Connecticut has put up half the $700,000 raised by a Branford bioscience startup that is harvesting for medical use the chemical compounds produced by soil microbes.
Metagenomix Inc. received $350,000 from Connecticut Innovations Inc., the state's quasi-public investment arm, to go with $350,000 raised from private Elm Street Ventures and an unnamed individual investor.
Connecticut Innovations also obtained a seat on Metgenomix's board.
CI's stake is from the proceeds of successful investments in previous Connecticut bioscience and technology companies in which it was an early-stage investor, such as Alexion Pharmaceuticals in Cheshire.
Since this fiscal year began last July, CI says it has invested in 12 early-stage technology companies,
Using technology licensed from Yale University, Metagenomix is developing methods to synthesize the most promising compounds produced by soil bacteria and to screen them for their value as drug therapies.
Gregory Gardiner, Metagenomix chairman and CEO, said the company's business model is to license the most promising compounds to pharmaceutical and biotech companies that would convert them to drugs and treatments for cancer, malaria and fungal infections.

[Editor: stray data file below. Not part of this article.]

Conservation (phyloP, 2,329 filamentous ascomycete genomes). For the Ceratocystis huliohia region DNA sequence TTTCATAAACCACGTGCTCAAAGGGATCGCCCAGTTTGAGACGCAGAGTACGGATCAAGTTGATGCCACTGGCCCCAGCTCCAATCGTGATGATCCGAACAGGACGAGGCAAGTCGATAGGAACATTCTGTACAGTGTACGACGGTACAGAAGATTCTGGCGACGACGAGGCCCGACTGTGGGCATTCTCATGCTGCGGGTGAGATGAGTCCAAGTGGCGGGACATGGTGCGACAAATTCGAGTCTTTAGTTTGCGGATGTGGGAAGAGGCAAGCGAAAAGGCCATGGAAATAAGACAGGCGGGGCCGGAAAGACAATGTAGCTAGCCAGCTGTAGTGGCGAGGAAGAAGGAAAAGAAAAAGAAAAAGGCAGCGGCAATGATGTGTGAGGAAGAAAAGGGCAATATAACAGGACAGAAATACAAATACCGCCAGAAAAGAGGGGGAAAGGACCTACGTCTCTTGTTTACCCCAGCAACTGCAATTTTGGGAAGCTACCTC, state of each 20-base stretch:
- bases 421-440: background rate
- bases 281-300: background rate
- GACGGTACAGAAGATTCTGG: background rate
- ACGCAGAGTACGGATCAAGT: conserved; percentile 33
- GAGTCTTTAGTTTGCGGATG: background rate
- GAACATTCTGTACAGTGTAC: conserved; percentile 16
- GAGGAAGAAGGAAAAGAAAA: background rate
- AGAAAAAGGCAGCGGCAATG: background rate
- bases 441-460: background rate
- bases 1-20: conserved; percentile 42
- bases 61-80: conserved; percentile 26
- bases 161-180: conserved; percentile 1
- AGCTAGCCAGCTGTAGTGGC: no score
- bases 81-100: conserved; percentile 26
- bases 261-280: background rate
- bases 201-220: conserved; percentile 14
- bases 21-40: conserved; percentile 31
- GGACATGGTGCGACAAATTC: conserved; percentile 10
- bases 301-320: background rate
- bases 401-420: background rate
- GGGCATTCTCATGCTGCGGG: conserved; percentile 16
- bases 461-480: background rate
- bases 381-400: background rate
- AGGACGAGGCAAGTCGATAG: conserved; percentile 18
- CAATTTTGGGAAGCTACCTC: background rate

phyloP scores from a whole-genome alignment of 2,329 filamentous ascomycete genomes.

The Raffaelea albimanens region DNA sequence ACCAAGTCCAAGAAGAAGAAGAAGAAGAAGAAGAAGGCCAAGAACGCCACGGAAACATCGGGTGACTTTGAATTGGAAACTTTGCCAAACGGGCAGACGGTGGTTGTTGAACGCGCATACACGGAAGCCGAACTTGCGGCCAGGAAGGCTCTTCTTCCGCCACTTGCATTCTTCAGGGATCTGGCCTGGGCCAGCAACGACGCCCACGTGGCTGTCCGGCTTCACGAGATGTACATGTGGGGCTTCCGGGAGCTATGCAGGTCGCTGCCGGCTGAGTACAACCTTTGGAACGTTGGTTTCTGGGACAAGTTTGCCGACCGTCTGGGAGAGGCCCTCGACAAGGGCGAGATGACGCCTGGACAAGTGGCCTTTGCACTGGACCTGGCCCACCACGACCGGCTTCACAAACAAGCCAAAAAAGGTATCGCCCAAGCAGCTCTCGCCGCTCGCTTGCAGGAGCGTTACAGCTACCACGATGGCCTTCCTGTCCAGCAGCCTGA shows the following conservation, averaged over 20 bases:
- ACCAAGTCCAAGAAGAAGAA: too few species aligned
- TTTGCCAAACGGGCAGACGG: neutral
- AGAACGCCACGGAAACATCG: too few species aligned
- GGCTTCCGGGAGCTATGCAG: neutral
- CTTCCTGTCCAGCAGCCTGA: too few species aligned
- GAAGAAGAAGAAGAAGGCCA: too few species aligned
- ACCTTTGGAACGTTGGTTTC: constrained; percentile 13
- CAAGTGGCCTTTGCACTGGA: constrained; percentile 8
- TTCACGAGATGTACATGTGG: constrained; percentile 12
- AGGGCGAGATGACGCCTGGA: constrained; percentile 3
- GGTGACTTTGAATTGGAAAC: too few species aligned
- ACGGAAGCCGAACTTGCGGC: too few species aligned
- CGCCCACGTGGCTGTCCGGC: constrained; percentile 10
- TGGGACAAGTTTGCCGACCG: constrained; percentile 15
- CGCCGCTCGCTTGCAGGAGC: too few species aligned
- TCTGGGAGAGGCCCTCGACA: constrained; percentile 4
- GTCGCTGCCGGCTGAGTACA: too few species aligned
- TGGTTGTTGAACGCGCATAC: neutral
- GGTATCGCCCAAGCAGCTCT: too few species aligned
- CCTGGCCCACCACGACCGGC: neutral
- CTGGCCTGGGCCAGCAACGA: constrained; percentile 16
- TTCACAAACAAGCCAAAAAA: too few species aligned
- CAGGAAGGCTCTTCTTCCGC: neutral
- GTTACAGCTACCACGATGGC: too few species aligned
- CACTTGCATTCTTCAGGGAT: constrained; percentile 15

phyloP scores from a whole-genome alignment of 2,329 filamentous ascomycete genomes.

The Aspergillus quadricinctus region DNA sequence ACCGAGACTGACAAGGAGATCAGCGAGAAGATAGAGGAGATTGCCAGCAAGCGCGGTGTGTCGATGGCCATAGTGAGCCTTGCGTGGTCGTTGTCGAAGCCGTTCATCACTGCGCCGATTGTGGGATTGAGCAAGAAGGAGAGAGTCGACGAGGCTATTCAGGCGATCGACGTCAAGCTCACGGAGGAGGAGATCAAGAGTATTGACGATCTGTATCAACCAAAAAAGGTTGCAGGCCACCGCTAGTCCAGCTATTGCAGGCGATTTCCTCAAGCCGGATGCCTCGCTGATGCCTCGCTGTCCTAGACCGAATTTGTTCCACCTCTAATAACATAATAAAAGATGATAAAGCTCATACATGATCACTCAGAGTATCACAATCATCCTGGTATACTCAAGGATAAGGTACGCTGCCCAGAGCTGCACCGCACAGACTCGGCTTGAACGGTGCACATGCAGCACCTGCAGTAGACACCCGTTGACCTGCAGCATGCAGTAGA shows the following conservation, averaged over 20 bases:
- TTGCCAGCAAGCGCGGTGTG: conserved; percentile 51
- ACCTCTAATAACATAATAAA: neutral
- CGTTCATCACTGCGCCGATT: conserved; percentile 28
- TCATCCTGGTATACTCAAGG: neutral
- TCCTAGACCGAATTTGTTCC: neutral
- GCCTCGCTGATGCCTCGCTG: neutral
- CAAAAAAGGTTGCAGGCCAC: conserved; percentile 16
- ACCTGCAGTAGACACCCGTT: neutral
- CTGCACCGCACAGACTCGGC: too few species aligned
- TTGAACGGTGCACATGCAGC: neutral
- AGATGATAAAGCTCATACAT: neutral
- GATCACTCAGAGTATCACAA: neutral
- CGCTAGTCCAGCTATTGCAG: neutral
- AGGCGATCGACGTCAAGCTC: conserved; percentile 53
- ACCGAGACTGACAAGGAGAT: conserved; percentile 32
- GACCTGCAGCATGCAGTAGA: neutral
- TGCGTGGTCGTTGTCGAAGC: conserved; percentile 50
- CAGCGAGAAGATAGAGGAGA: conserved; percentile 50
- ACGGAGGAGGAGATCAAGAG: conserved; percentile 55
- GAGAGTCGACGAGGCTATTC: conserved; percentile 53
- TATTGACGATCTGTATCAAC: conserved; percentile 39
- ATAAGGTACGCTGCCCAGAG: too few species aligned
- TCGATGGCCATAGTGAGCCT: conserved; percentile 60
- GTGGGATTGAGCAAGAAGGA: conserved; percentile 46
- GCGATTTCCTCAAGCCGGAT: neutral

The process, Gardiner said, is not unlike the harvesting of natural compounds that led to painkillers such as aspirin and morphine, and cancer-fighting taxol. The potential to yield other undiscovered treatments through microbes is great, he said.
"Scientists have been screening microbes, particularly those found in soil, for potential new drugs for almost one hundred years,'' he said in a statement Tuesday. "The effort has been a very successful one, which is why it is so surprising to learn that existing technology screened only one percent of the microbes present.''